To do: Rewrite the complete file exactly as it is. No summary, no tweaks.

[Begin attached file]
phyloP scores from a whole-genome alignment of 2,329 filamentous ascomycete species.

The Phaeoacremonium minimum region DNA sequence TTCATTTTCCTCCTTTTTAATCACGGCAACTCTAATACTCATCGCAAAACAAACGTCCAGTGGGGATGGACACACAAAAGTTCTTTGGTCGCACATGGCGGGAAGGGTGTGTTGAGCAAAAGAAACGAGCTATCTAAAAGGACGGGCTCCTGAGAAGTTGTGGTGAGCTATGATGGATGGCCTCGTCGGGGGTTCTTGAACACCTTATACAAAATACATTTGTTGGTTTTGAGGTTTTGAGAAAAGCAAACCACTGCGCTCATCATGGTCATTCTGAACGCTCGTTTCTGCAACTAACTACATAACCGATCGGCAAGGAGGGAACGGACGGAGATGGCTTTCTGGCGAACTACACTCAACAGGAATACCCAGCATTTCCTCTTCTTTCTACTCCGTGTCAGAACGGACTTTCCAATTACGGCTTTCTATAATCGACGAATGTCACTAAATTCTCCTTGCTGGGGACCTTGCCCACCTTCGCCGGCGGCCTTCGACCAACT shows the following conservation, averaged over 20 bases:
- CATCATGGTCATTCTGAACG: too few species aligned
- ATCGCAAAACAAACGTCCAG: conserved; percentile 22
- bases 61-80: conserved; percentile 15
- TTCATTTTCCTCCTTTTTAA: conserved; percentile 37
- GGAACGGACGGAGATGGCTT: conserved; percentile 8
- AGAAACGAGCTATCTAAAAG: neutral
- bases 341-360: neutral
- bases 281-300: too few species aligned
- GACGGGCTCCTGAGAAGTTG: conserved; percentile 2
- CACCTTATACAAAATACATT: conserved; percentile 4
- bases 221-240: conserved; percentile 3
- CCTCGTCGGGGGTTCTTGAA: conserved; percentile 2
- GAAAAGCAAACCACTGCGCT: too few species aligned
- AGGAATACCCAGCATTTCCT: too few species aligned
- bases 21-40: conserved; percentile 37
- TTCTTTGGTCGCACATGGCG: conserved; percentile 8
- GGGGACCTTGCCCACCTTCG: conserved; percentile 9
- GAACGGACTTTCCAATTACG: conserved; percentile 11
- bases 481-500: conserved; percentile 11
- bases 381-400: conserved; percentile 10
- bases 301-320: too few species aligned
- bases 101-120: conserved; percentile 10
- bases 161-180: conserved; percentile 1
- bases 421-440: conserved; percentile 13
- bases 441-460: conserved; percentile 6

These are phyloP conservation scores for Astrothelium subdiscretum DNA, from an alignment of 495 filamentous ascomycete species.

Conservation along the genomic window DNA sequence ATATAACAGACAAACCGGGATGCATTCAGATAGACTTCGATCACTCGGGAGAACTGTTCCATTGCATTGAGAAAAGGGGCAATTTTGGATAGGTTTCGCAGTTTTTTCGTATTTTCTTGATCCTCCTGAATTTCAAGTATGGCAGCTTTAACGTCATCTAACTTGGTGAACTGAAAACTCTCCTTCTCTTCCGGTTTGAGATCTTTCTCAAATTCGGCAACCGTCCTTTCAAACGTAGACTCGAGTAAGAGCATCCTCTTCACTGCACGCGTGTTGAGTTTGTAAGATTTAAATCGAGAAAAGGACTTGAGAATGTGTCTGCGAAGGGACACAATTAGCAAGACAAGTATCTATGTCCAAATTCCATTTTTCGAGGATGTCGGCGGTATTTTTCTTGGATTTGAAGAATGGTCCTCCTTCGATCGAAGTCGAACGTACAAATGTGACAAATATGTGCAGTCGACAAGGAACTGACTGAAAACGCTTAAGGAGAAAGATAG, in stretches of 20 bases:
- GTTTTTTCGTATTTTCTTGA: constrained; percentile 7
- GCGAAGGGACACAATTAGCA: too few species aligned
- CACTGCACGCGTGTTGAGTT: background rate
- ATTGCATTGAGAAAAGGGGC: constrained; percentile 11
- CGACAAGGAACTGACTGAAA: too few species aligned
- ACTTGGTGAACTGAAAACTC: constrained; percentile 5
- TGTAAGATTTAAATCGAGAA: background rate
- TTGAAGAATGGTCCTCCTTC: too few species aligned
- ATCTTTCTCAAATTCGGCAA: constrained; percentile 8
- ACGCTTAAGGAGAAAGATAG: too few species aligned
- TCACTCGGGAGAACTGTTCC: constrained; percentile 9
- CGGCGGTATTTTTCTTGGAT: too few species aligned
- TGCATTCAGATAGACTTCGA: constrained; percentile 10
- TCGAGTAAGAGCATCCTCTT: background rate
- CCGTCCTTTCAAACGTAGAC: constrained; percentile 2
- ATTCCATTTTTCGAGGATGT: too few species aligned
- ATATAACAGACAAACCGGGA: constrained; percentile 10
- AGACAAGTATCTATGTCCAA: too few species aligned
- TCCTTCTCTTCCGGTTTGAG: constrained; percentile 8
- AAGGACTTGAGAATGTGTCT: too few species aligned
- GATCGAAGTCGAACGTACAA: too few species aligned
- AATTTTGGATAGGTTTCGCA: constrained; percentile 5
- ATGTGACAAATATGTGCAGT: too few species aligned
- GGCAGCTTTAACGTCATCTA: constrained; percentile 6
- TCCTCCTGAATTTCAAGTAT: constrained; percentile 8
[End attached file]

phyloP scores from a whole-genome alignment of 2,329 filamentous ascomycete species.

The Phaeoacremonium minimum region DNA sequence TTCATTTTCCTCCTTTTTAATCACGGCAACTCTAATACTCATCGCAAAACAAACGTCCAGTGGGGATGGACACACAAAAGTTCTTTGGTCGCACATGGCGGGAAGGGTGTGTTGAGCAAAAGAAACGAGCTATCTAAAAGGACGGGCTCCTGAGAAGTTGTGGTGAGCTATGATGGATGGCCTCGTCGGGGGTTCTTGAACACCTTATACAAAATACATTTGTTGGTTTTGAGGTTTTGAGAAAAGCAAACCACTGCGCTCATCATGGTCATTCTGAACGCTCGTTTCTGCAACTAACTACATAACCGATCGGCAAGGAGGGAACGGACGGAGATGGCTTTCTGGCGAACTACACTCAACAGGAATACCCAGCATTTCCTCTTCTTTCTACTCCGTGTCAGAACGGACTTTCCAATTACGGCTTTCTATAATCGACGAATGTCACTAAATTCTCCTTGCTGGGGACCTTGCCCACCTTCGCCGGCGGCCTTCGACCAACT shows the following conservation, averaged over 20 bases:
- CATCATGGTCATTCTGAACG: too few species aligned
- ATCGCAAAACAAACGTCCAG: conserved; percentile 22
- bases 61-80: conserved; percentile 15
- TTCATTTTCCTCCTTTTTAA: conserved; percentile 37
- GGAACGGACGGAGATGGCTT: conserved; percentile 8
- AGAAACGAGCTATCTAAAAG: neutral
- bases 341-360: neutral
- bases 281-300: too few species aligned
- GACGGGCTCCTGAGAAGTTG: conserved; percentile 2
- CACCTTATACAAAATACATT: conserved; percentile 4
- bases 221-240: conserved; percentile 3
- CCTCGTCGGGGGTTCTTGAA: conserved; percentile 2
- GAAAAGCAAACCACTGCGCT: too few species aligned
- AGGAATACCCAGCATTTCCT: too few species aligned
- bases 21-40: conserved; percentile 37
- TTCTTTGGTCGCACATGGCG: conserved; percentile 8
- GGGGACCTTGCCCACCTTCG: conserved; percentile 9
- GAACGGACTTTCCAATTACG: conserved; percentile 11
- bases 481-500: conserved; percentile 11
- bases 381-400: conserved; percentile 10
- bases 301-320: too few species aligned
- bases 101-120: conserved; percentile 10
- bases 161-180: conserved; percentile 1
- bases 421-440: conserved; percentile 13
- bases 441-460: conserved; percentile 6

These are phyloP conservation scores for Astrothelium subdiscretum DNA, from an alignment of 495 filamentous ascomycete species.

Conservation along the genomic window DNA sequence ATATAACAGACAAACCGGGATGCATTCAGATAGACTTCGATCACTCGGGAGAACTGTTCCATTGCATTGAGAAAAGGGGCAATTTTGGATAGGTTTCGCAGTTTTTTCGTATTTTCTTGATCCTCCTGAATTTCAAGTATGGCAGCTTTAACGTCATCTAACTTGGTGAACTGAAAACTCTCCTTCTCTTCCGGTTTGAGATCTTTCTCAAATTCGGCAACCGTCCTTTCAAACGTAGACTCGAGTAAGAGCATCCTCTTCACTGCACGCGTGTTGAGTTTGTAAGATTTAAATCGAGAAAAGGACTTGAGAATGTGTCTGCGAAGGGACACAATTAGCAAGACAAGTATCTATGTCCAAATTCCATTTTTCGAGGATGTCGGCGGTATTTTTCTTGGATTTGAAGAATGGTCCTCCTTCGATCGAAGTCGAACGTACAAATGTGACAAATATGTGCAGTCGACAAGGAACTGACTGAAAACGCTTAAGGAGAAAGATAG, in stretches of 20 bases:
- GTTTTTTCGTATTTTCTTGA: constrained; percentile 7
- GCGAAGGGACACAATTAGCA: too few species aligned
- CACTGCACGCGTGTTGAGTT: background rate
- ATTGCATTGAGAAAAGGGGC: constrained; percentile 11
- CGACAAGGAACTGACTGAAA: too few species aligned
- ACTTGGTGAACTGAAAACTC: constrained; percentile 5
- TGTAAGATTTAAATCGAGAA: background rate
- TTGAAGAATGGTCCTCCTTC: too few species aligned
- ATCTTTCTCAAATTCGGCAA: constrained; percentile 8
- ACGCTTAAGGAGAAAGATAG: too few species aligned
- TCACTCGGGAGAACTGTTCC: constrained; percentile 9
- CGGCGGTATTTTTCTTGGAT: too few species aligned
- TGCATTCAGATAGACTTCGA: constrained; percentile 10
- TCGAGTAAGAGCATCCTCTT: background rate
- CCGTCCTTTCAAACGTAGAC: constrained; percentile 2
- ATTCCATTTTTCGAGGATGT: too few species aligned
- ATATAACAGACAAACCGGGA: constrained; percentile 10
- AGACAAGTATCTATGTCCAA: too few species aligned
- TCCTTCTCTTCCGGTTTGAG: constrained; percentile 8
- AAGGACTTGAGAATGTGTCT: too few species aligned
- GATCGAAGTCGAACGTACAA: too few species aligned
- AATTTTGGATAGGTTTCGCA: constrained; percentile 5
- ATGTGACAAATATGTGCAGT: too few species aligned
- GGCAGCTTTAACGTCATCTA: constrained; percentile 6
- TCCTCCTGAATTTCAAGTAT: constrained; percentile 8